Monday, March 30, 2015

Fat Boy vs the Cheerleaders

by Geoff Herbach

****Guest Post by Amanda B.****

The proceeds from the pop machine at Minnekota has always gone to the school band to help fund the summer marching band camp. When Gabe aka Chunk finds camp won't be taking place and that proceeds from the raised soda prices are now going to fund a girl's dance team, he is furious. Along with the help of some fellow geeks and geek supporters, Gabe hoping to save his beloved band.
Find out how this all goes down as Gabe shares the story with the officer who is interviewing him.

Told from Gabe's perspective this humerus story is told as Gabe is being interviewed by a cop. Along with the story at hand there are some funny comments from Gabe to how the cop is reacting towards him. Gabe is also dealing with his weight issues and some family and friend drama along the way.

Sunday, March 22, 2015

Evil Librarian

by Michelle Knudsen

So, your best friend has a crush on the new male librarian. Except he's a demon. And he's slowly sucking the life force out of everyone at school - teachers and students alike, including your best friend's soul. If this sounds familiar, then you are living life just like Cynthia. Which means that you would be trying to save the school play (Sweeney Todd), your own crush (the only other person to notice Evil Librarian's bat wings and horns), and everyone you know! Maybe you make some very poor choices along the way, but you end up a little stronger (okay, a LOT stronger) than you thought.

For fans of demon-teachers and magic and rituals and something other-worldly, who like a smart and very over-sharing narrator and anyone who likes their evil characters to be TRULY evil - I'm sure there will be a sequel. Not for the squeamish, though, and you may not look at your teachers or principal the same ever again!

Wednesday, March 18, 2015

Mary Shelly's Frankenstein: The Graphic Novel

Adapted and Illustrated by Chris Mould

This is a VERY abridged version of the story of Frankenstein's monster, but it holds true to the original novel. The text is pulled from the source, really, and it keeps the novel's circular narration (the beginning of the story is told by a sea captain, who is told the story by Victor Frankenstein, the doctor, who tells a story that is told to HIM by his monster).
While short and illustrated, this is a great version of the Frankenstein story. Teens interested in the ideas behind the story may really love this. The graphics are dark and the text accompanies each picture as told by the narrator. Though not a hard read, there are certainly themes (and quite a few murders) that make it suggested for teens.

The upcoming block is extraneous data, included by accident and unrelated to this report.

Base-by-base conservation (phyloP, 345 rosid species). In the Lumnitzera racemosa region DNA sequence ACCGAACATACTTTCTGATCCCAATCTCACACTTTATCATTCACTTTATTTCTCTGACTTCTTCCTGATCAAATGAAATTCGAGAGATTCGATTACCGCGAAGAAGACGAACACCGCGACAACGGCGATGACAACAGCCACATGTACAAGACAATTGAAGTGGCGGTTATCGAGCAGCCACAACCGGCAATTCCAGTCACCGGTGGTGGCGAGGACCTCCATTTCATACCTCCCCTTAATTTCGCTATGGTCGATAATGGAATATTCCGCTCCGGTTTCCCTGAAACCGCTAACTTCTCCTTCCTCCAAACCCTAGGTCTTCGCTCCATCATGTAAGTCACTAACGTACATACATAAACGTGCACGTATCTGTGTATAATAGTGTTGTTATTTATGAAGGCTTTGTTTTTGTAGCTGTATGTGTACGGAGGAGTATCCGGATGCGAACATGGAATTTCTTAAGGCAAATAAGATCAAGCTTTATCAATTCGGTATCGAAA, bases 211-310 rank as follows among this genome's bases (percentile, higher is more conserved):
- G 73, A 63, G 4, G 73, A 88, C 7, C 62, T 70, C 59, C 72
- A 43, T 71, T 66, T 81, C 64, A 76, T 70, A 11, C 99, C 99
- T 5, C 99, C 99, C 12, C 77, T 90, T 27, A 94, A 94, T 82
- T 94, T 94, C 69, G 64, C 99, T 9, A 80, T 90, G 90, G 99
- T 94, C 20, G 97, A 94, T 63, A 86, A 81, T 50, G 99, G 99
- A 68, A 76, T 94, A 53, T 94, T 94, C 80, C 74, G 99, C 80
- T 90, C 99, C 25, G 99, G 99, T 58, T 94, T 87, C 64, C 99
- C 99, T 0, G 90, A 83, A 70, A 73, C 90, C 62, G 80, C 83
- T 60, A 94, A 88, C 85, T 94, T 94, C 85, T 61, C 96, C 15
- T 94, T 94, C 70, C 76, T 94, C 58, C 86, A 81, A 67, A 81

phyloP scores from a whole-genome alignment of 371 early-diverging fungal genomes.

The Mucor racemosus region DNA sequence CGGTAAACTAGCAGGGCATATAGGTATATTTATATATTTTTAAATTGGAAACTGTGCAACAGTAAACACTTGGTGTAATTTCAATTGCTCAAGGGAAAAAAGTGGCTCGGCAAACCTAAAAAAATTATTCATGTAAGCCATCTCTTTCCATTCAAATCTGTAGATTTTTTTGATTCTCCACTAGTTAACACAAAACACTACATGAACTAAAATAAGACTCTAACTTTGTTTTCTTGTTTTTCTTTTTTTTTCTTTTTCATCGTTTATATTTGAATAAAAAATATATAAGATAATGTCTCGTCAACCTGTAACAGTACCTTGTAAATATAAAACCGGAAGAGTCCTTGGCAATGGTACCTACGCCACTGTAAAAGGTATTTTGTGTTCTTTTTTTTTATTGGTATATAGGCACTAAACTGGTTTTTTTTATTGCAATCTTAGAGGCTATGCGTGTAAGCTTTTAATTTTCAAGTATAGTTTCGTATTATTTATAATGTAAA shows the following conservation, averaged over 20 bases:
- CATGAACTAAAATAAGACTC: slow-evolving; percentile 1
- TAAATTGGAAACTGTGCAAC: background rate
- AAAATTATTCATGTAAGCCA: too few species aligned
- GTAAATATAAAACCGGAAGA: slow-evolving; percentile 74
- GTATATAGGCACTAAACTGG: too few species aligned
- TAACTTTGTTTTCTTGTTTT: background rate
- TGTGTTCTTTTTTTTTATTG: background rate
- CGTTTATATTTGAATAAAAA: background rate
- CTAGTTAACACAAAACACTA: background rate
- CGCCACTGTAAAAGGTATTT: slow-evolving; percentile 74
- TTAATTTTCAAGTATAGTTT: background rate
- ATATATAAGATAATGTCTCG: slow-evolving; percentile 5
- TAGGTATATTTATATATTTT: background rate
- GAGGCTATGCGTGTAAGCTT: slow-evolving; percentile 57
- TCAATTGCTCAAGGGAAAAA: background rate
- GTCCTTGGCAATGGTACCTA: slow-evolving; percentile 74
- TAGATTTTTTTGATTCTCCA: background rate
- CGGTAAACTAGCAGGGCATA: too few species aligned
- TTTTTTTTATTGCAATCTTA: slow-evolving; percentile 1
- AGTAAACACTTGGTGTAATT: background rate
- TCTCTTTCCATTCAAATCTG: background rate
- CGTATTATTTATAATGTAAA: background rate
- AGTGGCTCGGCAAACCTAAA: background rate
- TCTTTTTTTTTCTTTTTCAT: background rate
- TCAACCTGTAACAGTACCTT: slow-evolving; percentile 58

Saturday, March 14, 2015

Monday, March 9, 2015

The Sweetness at the Bottom of the Pie

by Alex Bradley

Flavia de Luce is an 11 year old girl who is obsessed with making poisons in her fully equipped science lab. The story is set in England right after World War II, and Flavia's father and his butler have returned from war suffering from PTSD (though they wouldn't have termed it as such back then). Flavia is the youngest and feels that she does not get sufficient attention from the rest of the family, and plans expert pranks to befall her oldest sister.
The mystery part involves a dead body that Flavia finds in the garden. She is fairly sure that her father is involved somehow, and she is certain that she must protect him. But the trouble she gets in and the lengths that she goes to in order to uncover the murder is crazy.
If you liked Scout from Harper Lee's To Kill a Mockingbird, or Harriet the Spy, or if you like puzzling mysteries, you may really like this series.

Tuesday, March 3, 2015

The Museum of Intangible Things

by Wendy Wunder

***Guest post by Amanda B.***

Audacity, Karma, Happiness, Lust and Elation are all (but not all of the) intangible things. When best friends Hannah and Zoe leave their New Jersey town and set out on a road trip,  Zoe plans on teaching Hannah some intangible things while others they just learn along the way. Together the girls leave their troubles behind to chase weather, make new friends and experience the intangible things.

This is an engaging, bittersweet and wonderful story about the friendship between two teenage girls. The character of Zoe is dealing with a mental illness, but their friendship is still very much like other friendships. Readers will love Hannah and Zoe both as individual characters and as a pair. Romance, heartbreak, adventure, and family are also involved in the story.
Fans of Wunder's The Probability of Miracles will not be disappointed by her second novel.